Backend: Publish-subscribe walkthrough.
DJ Adams responds to my walkthrough viewed from Jabber.
New search engine to play with, Teoma. Looks pretty good!
Jon Udell: Java, XML and Web services.
Raph Levien is doing his PhD research on why I'm on crack. Apparently this is not an April Fools joke.
I'm not sure what the Adminimizer app is but if you blog in MSIE check it out and tell me if you like it.
Interesting piece on News.Com about Flash MX, quoting Bruce Perens and Dale Dougherty, but no Flash developers or users. Macromedia's direction is interesting because there are creative people at work filling in the blanks and trying out new ideas. The Web that Dougherty is watching out for is frozen, it's fine, Flash is no threat to it. Google can write a driver that indexes Flash content, and Macromedia can define a URL structure for content inside a Flash document. News.Com only presents the case against Flash MX, where's the other side, how about interviewing people who are dreaming of new things you can do with it? I don't mind reading the naysayers, but I also want inspiration.
BTW, I felt this was a good idea even when the Web was in flux. I met with Macromedia people shortly after they acquired Flash from Charlie Jackson's company, and encouraged them to, in addition to being a browser plug-in, to also be a browser. Yes, I love the Web, and think that HTML browsers are great, but we have to try multiple paths out, or else we stop learning, and even worse, we drive into cul de sacs where the only way out is through Microsoft. Well, we're there now, fully, so let's try out lots of new ideas, let's see if there are some new tricks we can teach the Internet.
News.Com: "A Web site sponsored by Microsoft and Unisys as a way to steer big companies away from the Unix operating system is itself powered by Unix software." Ooops.
Daniel Berlinger: "Frontier's birthday is in some sense my programming birthday."
Jon Udell: "The future of literate storytelling has never looked brighter to me. I can't say the same for the future of the glossy publishing industry, though."
Steve Zellers has an eloquent solution to the MP3 dilemma. After all the lawsuits and power grabs are over I'm sure this is the system we will use.
Scott Rosenberg: "Somehow, Times writer Lisa Guernsey equates some slowing of the Web's ability to mint instant pop-culture memes with a 'lack of compelling content' -- as though the presence on the Web of every major newspaper, magazine, radio and TV show; every major government agency, most legislative bodies and court systems; nearly every significant retailer and manufacturer; and every think tank, research center and institution of higher learning were insufficiently 'compelling content' compared to the supposed dearth of inane diversions crippling the Web today." All software developers too.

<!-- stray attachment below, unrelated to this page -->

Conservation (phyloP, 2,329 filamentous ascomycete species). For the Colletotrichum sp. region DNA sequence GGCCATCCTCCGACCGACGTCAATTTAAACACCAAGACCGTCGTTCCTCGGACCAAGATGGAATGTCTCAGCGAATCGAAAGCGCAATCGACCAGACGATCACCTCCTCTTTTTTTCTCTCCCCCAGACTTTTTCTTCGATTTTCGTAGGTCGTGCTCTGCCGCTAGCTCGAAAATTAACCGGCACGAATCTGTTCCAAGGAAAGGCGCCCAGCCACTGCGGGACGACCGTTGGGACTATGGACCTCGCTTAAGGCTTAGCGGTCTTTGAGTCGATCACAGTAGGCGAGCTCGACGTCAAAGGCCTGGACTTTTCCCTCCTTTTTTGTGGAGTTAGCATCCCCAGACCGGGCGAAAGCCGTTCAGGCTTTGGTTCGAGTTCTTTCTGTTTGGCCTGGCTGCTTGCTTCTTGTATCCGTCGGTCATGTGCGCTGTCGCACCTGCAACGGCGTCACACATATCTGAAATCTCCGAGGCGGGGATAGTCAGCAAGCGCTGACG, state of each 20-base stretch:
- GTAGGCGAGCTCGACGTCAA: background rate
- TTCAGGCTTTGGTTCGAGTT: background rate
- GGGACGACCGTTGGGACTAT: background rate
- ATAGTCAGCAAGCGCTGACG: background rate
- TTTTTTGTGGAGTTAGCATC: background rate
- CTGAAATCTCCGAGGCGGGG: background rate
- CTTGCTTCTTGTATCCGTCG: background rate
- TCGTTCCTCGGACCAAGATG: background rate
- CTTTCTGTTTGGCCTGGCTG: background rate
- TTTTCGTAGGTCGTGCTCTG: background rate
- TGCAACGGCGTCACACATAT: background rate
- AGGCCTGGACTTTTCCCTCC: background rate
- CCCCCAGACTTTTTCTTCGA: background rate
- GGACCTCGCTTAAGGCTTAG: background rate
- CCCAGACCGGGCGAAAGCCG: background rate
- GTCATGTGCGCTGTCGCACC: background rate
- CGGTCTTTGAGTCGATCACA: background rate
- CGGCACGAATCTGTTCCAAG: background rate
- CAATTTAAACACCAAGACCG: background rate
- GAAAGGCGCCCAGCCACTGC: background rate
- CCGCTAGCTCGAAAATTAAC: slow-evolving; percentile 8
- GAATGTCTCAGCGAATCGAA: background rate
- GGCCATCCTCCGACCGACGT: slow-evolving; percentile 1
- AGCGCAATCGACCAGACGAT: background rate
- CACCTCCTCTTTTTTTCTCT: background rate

Andre Durand writes an excellent article about the future of Jabber. I have a slightly different spin. The clients for Jabber will come from desktop apps, like Radio, that integrate Jabber functionality behind a UI. The user will barely be aware the Jabber is the technology that's linking Radio's so that outlines from your buddies update instantly. I had a phone talk this weekend with DJ Adams to talk about how our publish-subscribe system works. We want to use a Jabber server as a proxy for users behind firewalls and NATs. Jabber won't carry the payload, that's in OPML served statically by Apache, but it will percolate pings around the network. I think it's time to write a cheat-sheet that explains how it works. It's really simple, but it's also really twisty.
BTW, when I say "Apache" above, you can substitute any static server. It's a short-hand. To me Apache is a lightweight highly optimized app that can blast bits out port 80 without much care and feeding.
Wired: "Farrell Eaves' camera was a perfectly ordinary Nikon CoolPix 990 until he accidentally knocked it into a pond last summer. Now it's a magic camera."
Good morning April Foooooools!
Welcome to the AOL family Steve. You've got blogs!
Google hasn't been bought by AOL, yet. We've got pigeons!
InstaPundit is proudly flying the AOL banner.
Random Slashdot post: "God I hate April 1st. What is the point of all this nonsense? I gues it could be funny, but after about age 5 it sort of stopped being funny for me. Perhaps I should go re-discover my lost childhood or something."
Also announced today, Metafilter and Kuro5hin are merging.
Everyone is selling out today. Cooool. I wonder who Microsoft will buy? Sun? Apple? IBM? Pyra?
Five Years of Scripting News
Today is a big day everywhere on the net. Here on Scripting News it's the day. If you look to the right, there's now a new year in the On This Day In section. On this day in 1997 a weblog appeared, for the first time, at www.scripting.com called Scripting News. I had been doing a reverse-chronologic daily page of links deep inside the Frontier site, which was on scripting.com at the time. On 4/1/97 it occurred to me that the new stuff should be on the home page. So I redirected my Frontier CMS to this place and a new weblog and a community got started. The first efforts were pretty humble, and there's lots of linkrot, but that's how things always are when they're getting started.
Fourteen Years of Frontier
Also, some time in April 1988, UserLand Software started. I don't know the exact date. So roughly fourteen years ago the long-winding-road known as Frontier started. April is a month for starting things. Manila started development in April 1999. The CMS in Frontier started in April 1996. April always begins for me with a question -- what new will happen this month?
© Copyright 1997-2005 Dave Winer. The picture at the top of the page may change from time to time. Previous graphics are archived.